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Tax evasion and social information: an experiment in Belgium, France, and the Netherlands

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  • Mathieu Lefebvre
  • Pierre Pestieau
  • Arno Riedl
  • Marie Villeval

Abstract

We experimentally study how receiving information about tax compliance of others affects individuals’ occupational choices and subsequent evading decisions. In one treatment individuals receive information about the highest tax evasion rates of others in past experimental sessions with no such social information; in another treatment they receive information about the lowest tax evasion rates observed in the past sessions with no such social information. We observe an asymmetric effect of social information on tax compliance. Whereas examples of high compliance do not have any disciplining effect, we find evidence that examples of low compliance significantly increase tax evasion for certain audit probabilities. No major differences are found across countries. Copyright Springer Science+Business Media New York 2015

Suggested Citation

  • Mathieu Lefebvre & Pierre Pestieau & Arno Riedl & Marie Villeval, 2015. "Tax evasion and social information: an experiment in Belgium, France, and the Netherlands," International Tax and Public Finance, Springer;International Institute of Public Finance, vol. 22(3), pages 401-425, June.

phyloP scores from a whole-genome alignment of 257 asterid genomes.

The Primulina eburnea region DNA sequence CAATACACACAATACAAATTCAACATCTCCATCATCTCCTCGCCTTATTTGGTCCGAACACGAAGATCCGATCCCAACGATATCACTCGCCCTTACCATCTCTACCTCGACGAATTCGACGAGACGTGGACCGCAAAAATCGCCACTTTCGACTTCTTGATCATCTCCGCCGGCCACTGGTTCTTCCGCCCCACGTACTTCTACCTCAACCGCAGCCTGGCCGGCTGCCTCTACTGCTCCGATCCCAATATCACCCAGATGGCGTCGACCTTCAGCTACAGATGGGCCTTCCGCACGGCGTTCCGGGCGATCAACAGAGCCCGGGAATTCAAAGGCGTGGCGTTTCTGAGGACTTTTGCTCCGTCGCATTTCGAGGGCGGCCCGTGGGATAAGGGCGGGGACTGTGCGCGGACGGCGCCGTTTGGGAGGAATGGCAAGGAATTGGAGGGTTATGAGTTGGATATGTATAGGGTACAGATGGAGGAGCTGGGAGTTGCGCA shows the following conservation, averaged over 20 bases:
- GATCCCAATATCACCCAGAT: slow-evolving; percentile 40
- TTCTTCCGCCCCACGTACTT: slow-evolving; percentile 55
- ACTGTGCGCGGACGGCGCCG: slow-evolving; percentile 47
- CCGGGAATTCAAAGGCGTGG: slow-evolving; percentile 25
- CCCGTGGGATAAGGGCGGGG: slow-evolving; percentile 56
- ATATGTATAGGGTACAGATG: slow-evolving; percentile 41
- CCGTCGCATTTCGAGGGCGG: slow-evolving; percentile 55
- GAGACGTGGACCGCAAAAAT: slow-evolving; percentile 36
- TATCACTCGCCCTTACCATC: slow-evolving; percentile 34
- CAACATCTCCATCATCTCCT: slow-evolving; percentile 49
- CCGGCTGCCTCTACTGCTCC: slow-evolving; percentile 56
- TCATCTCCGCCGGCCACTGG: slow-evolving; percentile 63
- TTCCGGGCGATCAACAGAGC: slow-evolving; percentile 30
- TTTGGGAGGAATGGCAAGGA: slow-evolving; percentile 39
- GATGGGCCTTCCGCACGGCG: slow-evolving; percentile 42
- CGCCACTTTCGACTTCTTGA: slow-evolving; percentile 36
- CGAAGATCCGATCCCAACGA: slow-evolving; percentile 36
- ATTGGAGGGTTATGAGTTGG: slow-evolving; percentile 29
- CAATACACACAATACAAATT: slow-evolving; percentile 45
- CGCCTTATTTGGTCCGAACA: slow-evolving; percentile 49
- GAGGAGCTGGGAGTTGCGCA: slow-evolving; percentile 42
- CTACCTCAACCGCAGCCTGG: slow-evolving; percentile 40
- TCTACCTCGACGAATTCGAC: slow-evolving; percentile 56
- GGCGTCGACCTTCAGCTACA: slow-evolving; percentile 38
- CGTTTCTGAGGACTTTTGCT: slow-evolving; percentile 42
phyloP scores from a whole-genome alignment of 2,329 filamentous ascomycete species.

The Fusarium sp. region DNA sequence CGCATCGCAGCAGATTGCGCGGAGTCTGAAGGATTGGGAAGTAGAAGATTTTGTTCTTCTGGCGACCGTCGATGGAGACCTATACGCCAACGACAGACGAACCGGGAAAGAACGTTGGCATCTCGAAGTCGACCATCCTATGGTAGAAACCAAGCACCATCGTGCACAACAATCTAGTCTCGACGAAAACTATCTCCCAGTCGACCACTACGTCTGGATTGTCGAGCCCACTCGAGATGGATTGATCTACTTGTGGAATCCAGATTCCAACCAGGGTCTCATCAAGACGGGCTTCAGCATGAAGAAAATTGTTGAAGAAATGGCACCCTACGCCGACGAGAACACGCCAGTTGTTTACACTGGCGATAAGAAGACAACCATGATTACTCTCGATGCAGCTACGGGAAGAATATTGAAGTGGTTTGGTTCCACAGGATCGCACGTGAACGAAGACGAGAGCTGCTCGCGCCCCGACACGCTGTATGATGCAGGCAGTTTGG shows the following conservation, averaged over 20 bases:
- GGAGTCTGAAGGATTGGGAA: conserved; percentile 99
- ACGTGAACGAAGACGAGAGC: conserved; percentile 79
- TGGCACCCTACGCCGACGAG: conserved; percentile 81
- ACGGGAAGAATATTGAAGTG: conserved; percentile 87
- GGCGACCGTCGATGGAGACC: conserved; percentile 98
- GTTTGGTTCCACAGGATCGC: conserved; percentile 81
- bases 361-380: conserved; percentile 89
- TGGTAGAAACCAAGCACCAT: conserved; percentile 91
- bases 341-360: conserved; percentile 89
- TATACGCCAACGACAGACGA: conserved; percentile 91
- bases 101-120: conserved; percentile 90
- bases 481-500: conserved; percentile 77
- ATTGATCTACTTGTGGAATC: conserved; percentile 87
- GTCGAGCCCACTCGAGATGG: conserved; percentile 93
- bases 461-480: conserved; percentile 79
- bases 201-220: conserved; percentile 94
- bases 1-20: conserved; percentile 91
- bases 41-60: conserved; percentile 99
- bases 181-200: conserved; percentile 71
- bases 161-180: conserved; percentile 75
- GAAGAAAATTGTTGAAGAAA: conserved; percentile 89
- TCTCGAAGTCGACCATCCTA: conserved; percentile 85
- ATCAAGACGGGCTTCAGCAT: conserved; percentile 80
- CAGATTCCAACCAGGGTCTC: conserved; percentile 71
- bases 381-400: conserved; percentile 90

• Handle: RePEc:kap:itaxpf:v:22:y:2015:i:3:p:401-425
    DOI: 10.1007/s10797-014-9318-z
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    More about this item

    Keywords

    Tax evasion; Social interactions; Peer effects ; Cross-country comparisons; Experiments; H26; D83; C91;
    All these keywords.

    JEL classification:

    • H26 - Public Economics - - Taxation, Subsidies, and Revenue - - - Tax Evasion and Avoidance
    • D83 - Microeconomics - - Information, Knowledge, and Uncertainty - - - Search; Learning; Information and Knowledge; Communication; Belief; Unawareness
    • C91 - Mathematical and Quantitative Methods - - Design of Experiments - - - Laboratory, Individual Behavior

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